I need you… These are the words of Asia Bibi, a woman whose story has touched the lives of millions and has renewed the debate on religious freedom and human rights from Pakistan all the way to up to the United Nations.
As praciticing Catholics, Ms. Bibi and her family are a minority in Ittan Wali, a village composed entirely of muslims. This fact, led to growing tensions between her and the other women in her village.
On June 14, 2009, she was accused of blasphemy by her neighbour for offering a glass of water to a woman who appeared to be troubled by something and who was glad to accept it. At that moment, her neighbour shouted that the woman should not accept the glass since Ms. Bibi had apparently contaminated the well’s water by being Christian. For this «crime» she was severely beaten and brought to the police station where the village mollah gave her two choices: convert to Islam or die.
Her trial at the regional court of Nankana was short and swift. To the great pleasure of the three mollahs in attendance, Asia Bibi became the first and only woman sentenced to death for blasphemy in the last century in Pakistan.
The religious tensions continued in Pakistan with the assasination of the Muslim Governor of Punjab, Salman Taseer and the Catholic Minister of Minorities,Shabaz Bhatti, both advocated the repeal of blasphemy laws in Pakistan. To this day, publicly condeming blasphemy laws or defending Ms. Bibi is an automatic death sentence. Any internal reform of Pakistan’s judicial system has been surpressed by the threat of violence leaving the international community as the only voice capable of exerting pressure on Pakistani society.
I heard of Ms. Bibi’s story for the first time during a meeting of the Inter-Parliamentary Forum of the Americas (FIPA). An association that I founded and presided over for 5 years. Our role is to promote and foster democracy, human rights and cooperation between all states of the Americas.
During this meeting, Ms. Bibi’s story struck a cord with FIPA’s Women’s Commission who decided to table a motion demanding the release of Asia Bibi on the basis of human rights in accordance with the principles laid out in the Univeral Declaration of Human rights of which Pakistan is a signatory.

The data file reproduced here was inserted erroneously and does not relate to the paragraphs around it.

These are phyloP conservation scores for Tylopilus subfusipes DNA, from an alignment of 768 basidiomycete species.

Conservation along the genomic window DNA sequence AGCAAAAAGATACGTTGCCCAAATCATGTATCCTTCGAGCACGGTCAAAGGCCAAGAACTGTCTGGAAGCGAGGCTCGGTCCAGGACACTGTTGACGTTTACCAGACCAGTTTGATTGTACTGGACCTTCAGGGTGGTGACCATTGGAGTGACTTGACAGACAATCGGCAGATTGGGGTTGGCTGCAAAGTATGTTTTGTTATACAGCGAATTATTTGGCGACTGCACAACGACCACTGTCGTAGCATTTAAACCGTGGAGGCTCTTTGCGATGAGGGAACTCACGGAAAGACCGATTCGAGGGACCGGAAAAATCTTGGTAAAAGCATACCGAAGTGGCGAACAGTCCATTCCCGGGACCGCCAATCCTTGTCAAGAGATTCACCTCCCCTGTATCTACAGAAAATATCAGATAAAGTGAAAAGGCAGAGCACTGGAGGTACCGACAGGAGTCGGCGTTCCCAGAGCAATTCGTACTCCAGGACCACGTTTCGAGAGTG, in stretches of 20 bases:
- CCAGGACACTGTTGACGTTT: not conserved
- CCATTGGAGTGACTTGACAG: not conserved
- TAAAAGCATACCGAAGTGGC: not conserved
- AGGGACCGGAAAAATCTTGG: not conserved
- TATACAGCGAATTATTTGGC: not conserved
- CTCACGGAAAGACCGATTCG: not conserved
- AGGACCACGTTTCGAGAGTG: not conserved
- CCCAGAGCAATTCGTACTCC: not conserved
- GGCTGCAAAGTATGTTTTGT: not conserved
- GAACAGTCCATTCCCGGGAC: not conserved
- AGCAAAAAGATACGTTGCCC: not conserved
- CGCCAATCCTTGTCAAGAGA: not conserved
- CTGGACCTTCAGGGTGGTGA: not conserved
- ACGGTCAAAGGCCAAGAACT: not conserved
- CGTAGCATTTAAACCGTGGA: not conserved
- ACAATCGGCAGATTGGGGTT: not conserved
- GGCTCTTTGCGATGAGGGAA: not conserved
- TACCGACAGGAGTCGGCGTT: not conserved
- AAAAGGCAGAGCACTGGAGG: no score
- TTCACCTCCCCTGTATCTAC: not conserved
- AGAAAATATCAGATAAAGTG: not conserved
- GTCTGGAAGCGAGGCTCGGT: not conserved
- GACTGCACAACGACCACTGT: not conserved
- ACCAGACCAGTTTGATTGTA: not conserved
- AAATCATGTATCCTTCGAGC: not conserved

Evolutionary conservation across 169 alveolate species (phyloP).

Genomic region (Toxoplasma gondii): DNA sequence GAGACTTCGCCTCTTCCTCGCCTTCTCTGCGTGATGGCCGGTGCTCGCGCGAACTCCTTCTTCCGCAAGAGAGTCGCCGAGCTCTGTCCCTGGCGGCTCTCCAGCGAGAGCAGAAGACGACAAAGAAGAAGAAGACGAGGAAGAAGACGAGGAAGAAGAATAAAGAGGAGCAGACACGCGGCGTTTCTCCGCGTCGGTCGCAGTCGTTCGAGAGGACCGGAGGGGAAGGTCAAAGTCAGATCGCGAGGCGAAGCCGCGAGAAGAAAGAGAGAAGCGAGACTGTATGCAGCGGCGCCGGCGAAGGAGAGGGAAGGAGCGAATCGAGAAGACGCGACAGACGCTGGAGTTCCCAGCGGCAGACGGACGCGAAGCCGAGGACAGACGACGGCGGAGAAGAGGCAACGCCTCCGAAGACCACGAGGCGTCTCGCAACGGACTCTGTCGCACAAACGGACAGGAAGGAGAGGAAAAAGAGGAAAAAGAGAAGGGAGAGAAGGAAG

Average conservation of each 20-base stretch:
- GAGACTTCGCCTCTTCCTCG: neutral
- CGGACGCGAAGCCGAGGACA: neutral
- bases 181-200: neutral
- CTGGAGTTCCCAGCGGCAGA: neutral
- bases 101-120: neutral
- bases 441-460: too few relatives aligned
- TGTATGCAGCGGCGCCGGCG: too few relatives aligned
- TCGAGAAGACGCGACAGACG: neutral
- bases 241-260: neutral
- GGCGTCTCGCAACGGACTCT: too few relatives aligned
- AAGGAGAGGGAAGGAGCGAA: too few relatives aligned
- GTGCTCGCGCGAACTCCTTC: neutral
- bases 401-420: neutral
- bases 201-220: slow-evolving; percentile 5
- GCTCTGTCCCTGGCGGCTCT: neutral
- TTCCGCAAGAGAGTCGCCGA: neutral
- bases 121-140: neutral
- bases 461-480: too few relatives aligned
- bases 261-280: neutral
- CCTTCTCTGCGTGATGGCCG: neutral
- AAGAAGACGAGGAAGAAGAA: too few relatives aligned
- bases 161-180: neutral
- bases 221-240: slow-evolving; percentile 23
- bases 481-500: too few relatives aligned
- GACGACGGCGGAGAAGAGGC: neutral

The United Nations Human Rights Committee recently adopted Comment no. 34 which is based on the recommendations of the European Center for Law & Justice stating that: ”since any restriction on freedom of expression constitutes a serious curtailment of human rights, it is not compatible with the Covenant for a restriction to be enshrined in traditional, religious or other such customary law.”
Ms. Bibi’s case illustrates the dangers of religious extremism and intolerance and how the international community can combat terrorism and intolerance by pressuring non compliant countries to adopt and implement a set of clear goals and objectives that promote human rights and religious freedoms.
As Human Rights Watch points out, Pakistan’s institutions lack independence and their current legal framework favours religious extremism rather than human rights. If Pakistan is to become a free and open democracy it must immediately begin reforming its judicial and legal system. The judicial system in Pakistan must achieve an arm’s lenght distance from religious leaders, the military and the political elite. Furthermore, better training must be given to all security forces to protect rather than persecute religions freedoms and human rights.
Second, the Pakistani government must immediately repeal blasphemy laws and stand up to religious extremists who continously defy principles of human rights and democracy as a threat to their goals of controlling Pakistan with fear and repression. Pakistan has an obligation to the international community as a member of the United Nations and a responsibility to implement social and economic development in the 21st century.
Third, terrorism, extremism and poverty can all be combatted with a serious and substantial investment in education in Pakistan. Pakistan’s literacy rate is 58% and dips below 20% in rural communities. Illeteracy contributes to discrimination and facilitates the propagation of extremism. Pakistan needs to increase its supervision of Madrasah’s and monitor the curriculum to ensure that it is free of content that is contrary to international law and human rights.
Finally, religious minorities need to have an increased participation in Pakistani society with their inclusion in governement, civil service, industry and civil society.
As the international community increases its pressure on Pakistan we can only hope that they chose to open themselves to the outside rather than close themselves off from the world. The fate of Pakistan’s evolution as a society lies entirely on its ability to reform and spare the life of a poor, uneducated, farm girl named Asia Bibi.